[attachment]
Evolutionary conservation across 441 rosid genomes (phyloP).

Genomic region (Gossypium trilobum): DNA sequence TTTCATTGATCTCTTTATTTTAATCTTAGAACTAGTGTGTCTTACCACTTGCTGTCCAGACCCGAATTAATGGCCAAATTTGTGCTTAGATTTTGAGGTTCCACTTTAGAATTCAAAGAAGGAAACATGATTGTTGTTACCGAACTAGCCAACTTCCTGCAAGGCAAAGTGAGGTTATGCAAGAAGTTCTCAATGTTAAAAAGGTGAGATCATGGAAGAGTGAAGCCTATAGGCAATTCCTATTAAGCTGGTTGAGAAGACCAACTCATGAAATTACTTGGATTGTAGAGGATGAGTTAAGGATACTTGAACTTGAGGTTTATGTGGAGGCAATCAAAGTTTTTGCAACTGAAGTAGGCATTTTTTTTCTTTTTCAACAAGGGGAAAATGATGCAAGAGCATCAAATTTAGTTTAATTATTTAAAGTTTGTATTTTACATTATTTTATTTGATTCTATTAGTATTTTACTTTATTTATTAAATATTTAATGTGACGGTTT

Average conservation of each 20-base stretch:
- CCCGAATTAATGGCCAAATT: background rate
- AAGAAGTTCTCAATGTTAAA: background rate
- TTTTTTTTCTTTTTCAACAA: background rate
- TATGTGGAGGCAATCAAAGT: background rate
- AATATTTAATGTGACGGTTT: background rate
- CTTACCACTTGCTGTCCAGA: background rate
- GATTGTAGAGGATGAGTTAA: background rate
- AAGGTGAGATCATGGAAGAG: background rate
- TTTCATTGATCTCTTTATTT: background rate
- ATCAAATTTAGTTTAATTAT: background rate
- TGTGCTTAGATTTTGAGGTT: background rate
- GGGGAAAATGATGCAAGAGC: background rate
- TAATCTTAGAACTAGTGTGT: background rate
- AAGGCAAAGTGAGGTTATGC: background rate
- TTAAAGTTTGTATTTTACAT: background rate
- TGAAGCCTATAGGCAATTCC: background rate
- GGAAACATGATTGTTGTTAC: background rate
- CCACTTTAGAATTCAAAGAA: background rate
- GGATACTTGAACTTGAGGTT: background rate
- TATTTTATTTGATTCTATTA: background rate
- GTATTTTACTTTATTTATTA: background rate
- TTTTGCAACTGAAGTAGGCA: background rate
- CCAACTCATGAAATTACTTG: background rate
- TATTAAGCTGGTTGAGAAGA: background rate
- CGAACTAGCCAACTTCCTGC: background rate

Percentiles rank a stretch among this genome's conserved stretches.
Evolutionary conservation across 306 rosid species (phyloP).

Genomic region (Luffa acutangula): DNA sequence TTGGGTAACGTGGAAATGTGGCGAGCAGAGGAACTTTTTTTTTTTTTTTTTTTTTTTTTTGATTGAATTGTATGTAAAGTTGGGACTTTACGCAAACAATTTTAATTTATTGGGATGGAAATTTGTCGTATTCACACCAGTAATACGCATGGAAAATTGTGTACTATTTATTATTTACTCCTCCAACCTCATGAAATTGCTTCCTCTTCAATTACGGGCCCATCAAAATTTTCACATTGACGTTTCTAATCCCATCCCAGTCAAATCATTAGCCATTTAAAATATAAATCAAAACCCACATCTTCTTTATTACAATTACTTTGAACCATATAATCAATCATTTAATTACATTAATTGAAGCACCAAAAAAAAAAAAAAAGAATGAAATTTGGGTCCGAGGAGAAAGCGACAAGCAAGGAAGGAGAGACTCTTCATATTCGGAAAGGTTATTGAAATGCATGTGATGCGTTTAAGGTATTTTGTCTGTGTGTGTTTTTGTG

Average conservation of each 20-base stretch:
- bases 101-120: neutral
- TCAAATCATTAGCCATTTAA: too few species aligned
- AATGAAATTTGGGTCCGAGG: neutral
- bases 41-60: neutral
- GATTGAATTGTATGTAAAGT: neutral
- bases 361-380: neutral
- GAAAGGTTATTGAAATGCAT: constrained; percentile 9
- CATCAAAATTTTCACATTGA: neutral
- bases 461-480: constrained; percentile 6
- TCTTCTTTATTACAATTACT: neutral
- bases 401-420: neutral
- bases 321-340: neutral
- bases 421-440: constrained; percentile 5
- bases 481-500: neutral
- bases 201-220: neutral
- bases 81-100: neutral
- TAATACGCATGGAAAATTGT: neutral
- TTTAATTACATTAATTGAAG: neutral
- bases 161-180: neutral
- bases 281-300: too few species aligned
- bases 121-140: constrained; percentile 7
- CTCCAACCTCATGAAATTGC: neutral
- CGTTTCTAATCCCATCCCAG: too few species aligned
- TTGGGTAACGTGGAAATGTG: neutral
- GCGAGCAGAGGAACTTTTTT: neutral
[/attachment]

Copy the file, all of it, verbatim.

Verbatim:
Evolutionary conservation across 441 rosid genomes (phyloP).

Genomic region (Gossypium trilobum): DNA sequence TTTCATTGATCTCTTTATTTTAATCTTAGAACTAGTGTGTCTTACCACTTGCTGTCCAGACCCGAATTAATGGCCAAATTTGTGCTTAGATTTTGAGGTTCCACTTTAGAATTCAAAGAAGGAAACATGATTGTTGTTACCGAACTAGCCAACTTCCTGCAAGGCAAAGTGAGGTTATGCAAGAAGTTCTCAATGTTAAAAAGGTGAGATCATGGAAGAGTGAAGCCTATAGGCAATTCCTATTAAGCTGGTTGAGAAGACCAACTCATGAAATTACTTGGATTGTAGAGGATGAGTTAAGGATACTTGAACTTGAGGTTTATGTGGAGGCAATCAAAGTTTTTGCAACTGAAGTAGGCATTTTTTTTCTTTTTCAACAAGGGGAAAATGATGCAAGAGCATCAAATTTAGTTTAATTATTTAAAGTTTGTATTTTACATTATTTTATTTGATTCTATTAGTATTTTACTTTATTTATTAAATATTTAATGTGACGGTTT

Average conservation of each 20-base stretch:
- CCCGAATTAATGGCCAAATT: background rate
- AAGAAGTTCTCAATGTTAAA: background rate
- TTTTTTTTCTTTTTCAACAA: background rate
- TATGTGGAGGCAATCAAAGT: background rate
- AATATTTAATGTGACGGTTT: background rate
- CTTACCACTTGCTGTCCAGA: background rate
- GATTGTAGAGGATGAGTTAA: background rate
- AAGGTGAGATCATGGAAGAG: background rate
- TTTCATTGATCTCTTTATTT: background rate
- ATCAAATTTAGTTTAATTAT: background rate
- TGTGCTTAGATTTTGAGGTT: background rate
- GGGGAAAATGATGCAAGAGC: background rate
- TAATCTTAGAACTAGTGTGT: background rate
- AAGGCAAAGTGAGGTTATGC: background rate
- TTAAAGTTTGTATTTTACAT: background rate
- TGAAGCCTATAGGCAATTCC: background rate
- GGAAACATGATTGTTGTTAC: background rate
- CCACTTTAGAATTCAAAGAA: background rate
- GGATACTTGAACTTGAGGTT: background rate
- TATTTTATTTGATTCTATTA: background rate
- GTATTTTACTTTATTTATTA: background rate
- TTTTGCAACTGAAGTAGGCA: background rate
- CCAACTCATGAAATTACTTG: background rate
- TATTAAGCTGGTTGAGAAGA: background rate
- CGAACTAGCCAACTTCCTGC: background rate

Percentiles rank a stretch among this genome's conserved stretches.
Evolutionary conservation across 306 rosid species (phyloP).

Genomic region (Luffa acutangula): DNA sequence TTGGGTAACGTGGAAATGTGGCGAGCAGAGGAACTTTTTTTTTTTTTTTTTTTTTTTTTTGATTGAATTGTATGTAAAGTTGGGACTTTACGCAAACAATTTTAATTTATTGGGATGGAAATTTGTCGTATTCACACCAGTAATACGCATGGAAAATTGTGTACTATTTATTATTTACTCCTCCAACCTCATGAAATTGCTTCCTCTTCAATTACGGGCCCATCAAAATTTTCACATTGACGTTTCTAATCCCATCCCAGTCAAATCATTAGCCATTTAAAATATAAATCAAAACCCACATCTTCTTTATTACAATTACTTTGAACCATATAATCAATCATTTAATTACATTAATTGAAGCACCAAAAAAAAAAAAAAAGAATGAAATTTGGGTCCGAGGAGAAAGCGACAAGCAAGGAAGGAGAGACTCTTCATATTCGGAAAGGTTATTGAAATGCATGTGATGCGTTTAAGGTATTTTGTCTGTGTGTGTTTTTGTG

Average conservation of each 20-base stretch:
- bases 101-120: neutral
- TCAAATCATTAGCCATTTAA: too few species aligned
- AATGAAATTTGGGTCCGAGG: neutral
- bases 41-60: neutral
- GATTGAATTGTATGTAAAGT: neutral
- bases 361-380: neutral
- GAAAGGTTATTGAAATGCAT: constrained; percentile 9
- CATCAAAATTTTCACATTGA: neutral
- bases 461-480: constrained; percentile 6
- TCTTCTTTATTACAATTACT: neutral
- bases 401-420: neutral
- bases 321-340: neutral
- bases 421-440: constrained; percentile 5
- bases 481-500: neutral
- bases 201-220: neutral
- bases 81-100: neutral
- TAATACGCATGGAAAATTGT: neutral
- TTTAATTACATTAATTGAAG: neutral
- bases 161-180: neutral
- bases 281-300: too few species aligned
- bases 121-140: constrained; percentile 7
- CTCCAACCTCATGAAATTGC: neutral
- CGTTTCTAATCCCATCCCAG: too few species aligned
- TTGGGTAACGTGGAAATGTG: neutral
- GCGAGCAGAGGAACTTTTTT: neutral